In 1991, Maggie Marcella walked the long corridor of Our Lady of Grace in one-and-a-half-inch kitten heels to the gym, where behind stacked chairs she expected to find B.R. What Maggie didn’t expect was to find me. I was wearing B.R.’s jacket, with his initials in fine-tipped black sharpie on the inside label like a little kid’s. She loaned it to me because I said I was cold while in line at the cafeteria earlier that day. “Wear this,” Maggie said, sliding the jacket off her narrow shoulders. The scent of citrus wafted in my direction.
In 1991, I was black high top Converse with mismatched laces—one pink, one green. I was a Memorex mixed tape—side A, Pixies’ Come On Pilgrim and side B, The Cure’s Kiss Me Kiss Me Kiss Me—made for me by Maggie Marcella. Maggie is smart and pretty and kind. Her kindness is guileless, without deception, and she and my sister are alike in this way. Every day, Maggie slips out of Study Hall to make her way to the gym to make out with her boyfriend B.R., whose jacket she likes to wear. It is soft and smells faintly like peeled oranges, stale cigarettes, and peppermint gum.
My younger sister is smaller than me and she is my secret-keeper and I am hers, though she has no real secrets to share. She is too young, too timid. She is not angry and reckless. She does not hide pot or mushrooms (later coke) in the battery compartment of her alarm clock. What she will do is collect a long list of awards: Girls’ Eastern Regionals Skating Champion, Women’s Doubles Nationals Tennis Champion, four-year National Honor Society alumnus, five-time Science Fair Award recipient. She is New Kids On The Block and myopic vision before her first pair of eyeglasses years old. When she gets them, she’ll be bee-eyed and busy like a worker, not a queen. Until then, she is squinty and slow-moving as though she’s memorizing all fifty states while learning to navigate long corridors. Later, but not that much later, she will get contacts. She will wear snow-white skates and land triple salchows at competitions all up and down the East Coast, including a regional one in Greensboro, North Carolina. Our mother will display all of her trophies in the house they will purchase there, two years after my sister wins the first of her awards. They will stay in this house into their retirement years, and the trophies, lined up like soldiers awaiting their marching orders, will stay exactly where they are.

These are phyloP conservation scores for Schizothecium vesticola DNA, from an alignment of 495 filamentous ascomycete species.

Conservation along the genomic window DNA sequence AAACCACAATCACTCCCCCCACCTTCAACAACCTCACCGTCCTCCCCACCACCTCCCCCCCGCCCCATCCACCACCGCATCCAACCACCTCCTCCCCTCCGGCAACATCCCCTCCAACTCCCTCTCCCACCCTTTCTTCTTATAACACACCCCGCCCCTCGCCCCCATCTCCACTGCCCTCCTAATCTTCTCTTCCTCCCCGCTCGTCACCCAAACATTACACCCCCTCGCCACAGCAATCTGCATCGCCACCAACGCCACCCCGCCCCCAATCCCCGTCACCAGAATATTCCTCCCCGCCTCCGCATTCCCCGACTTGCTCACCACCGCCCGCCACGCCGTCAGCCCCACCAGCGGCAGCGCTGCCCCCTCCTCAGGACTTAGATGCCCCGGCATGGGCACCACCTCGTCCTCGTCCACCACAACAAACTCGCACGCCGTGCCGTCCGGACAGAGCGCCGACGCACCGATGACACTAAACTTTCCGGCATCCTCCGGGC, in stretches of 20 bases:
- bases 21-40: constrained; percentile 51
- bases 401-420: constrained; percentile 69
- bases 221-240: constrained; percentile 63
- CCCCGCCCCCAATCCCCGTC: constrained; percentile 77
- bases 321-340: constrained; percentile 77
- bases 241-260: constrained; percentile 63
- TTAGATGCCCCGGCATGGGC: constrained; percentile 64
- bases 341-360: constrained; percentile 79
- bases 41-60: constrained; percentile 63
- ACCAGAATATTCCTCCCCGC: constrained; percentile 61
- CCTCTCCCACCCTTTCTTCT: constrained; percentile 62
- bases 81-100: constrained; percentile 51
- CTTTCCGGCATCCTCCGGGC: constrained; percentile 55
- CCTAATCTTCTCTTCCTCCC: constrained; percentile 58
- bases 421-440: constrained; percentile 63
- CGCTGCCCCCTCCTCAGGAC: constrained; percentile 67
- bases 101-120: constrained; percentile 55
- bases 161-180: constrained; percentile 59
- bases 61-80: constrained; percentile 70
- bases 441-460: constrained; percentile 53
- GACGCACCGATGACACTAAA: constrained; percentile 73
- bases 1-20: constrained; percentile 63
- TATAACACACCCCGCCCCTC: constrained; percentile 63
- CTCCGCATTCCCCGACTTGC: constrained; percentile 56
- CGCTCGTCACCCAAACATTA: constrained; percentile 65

In the living room of our first American apartment, my father is Elvis Presley before Elvis was drafted into the army years old. He is “Heartbreak Hotel” and “All Shook Up” though sometimes he is also “Blue Moon.” For a time he is Marlboro Reds and a drafting table with smoke curls, curtained off from us by the haze. Every day, my father is graphite pencils and blue prints. He is one plastic French curve, one erasing shield, and one steel protractor.
My mother, in contrast, is a quiet hum. She is digital CAD before AutoCAD. She readily gave up the slanted drafting table in favor of a leveled desk with a separate graphics terminal. The romance of graphite pencils was not for her because she had to become a steady low hum for my sister and me, especially after leaving our home in Manila. My mother is like fluttering wings, an imperceptible thrum in the air. Always on. Always quiet. The quiver of her wings, a gentle breeze. This is how many years old she is.
That afternoon in 1991, Maggie Marcella saw B.R. first and then me. A smile flickered across her pretty face before it disappeared like a blown-out birthday candle. At first, Maggie looked confused; her eyebrows knit together. Everything happened quickly, but time slowed down. She looked at us but didn’t seem to understand what she saw. She puzzled out the lip gloss streaked across his mouth, how it trailed off into his collared shirt, why the two of us were pressed close together. “And wait,” her face seemed to say to me as her eyes scanned the line of his shoulder down the length of his arm. “Is that his hand under the folds of your skirt?”
My mother tells me that when boys are hurting they hurt others. “When girls are hurting, they hurt themselves.” I’ve readily accepted this truism my entire life. I accept this because when my father is angry, we are the first to feel his rage and disappointment with the world. The recipients of his fury usually go in this order: my mother, me, then my sister. When his anger becomes uncontainable, my mother and I fold over like flowers, shutting tight petals to protect the center: my sister, who is the smallest among us and the most in need of protection.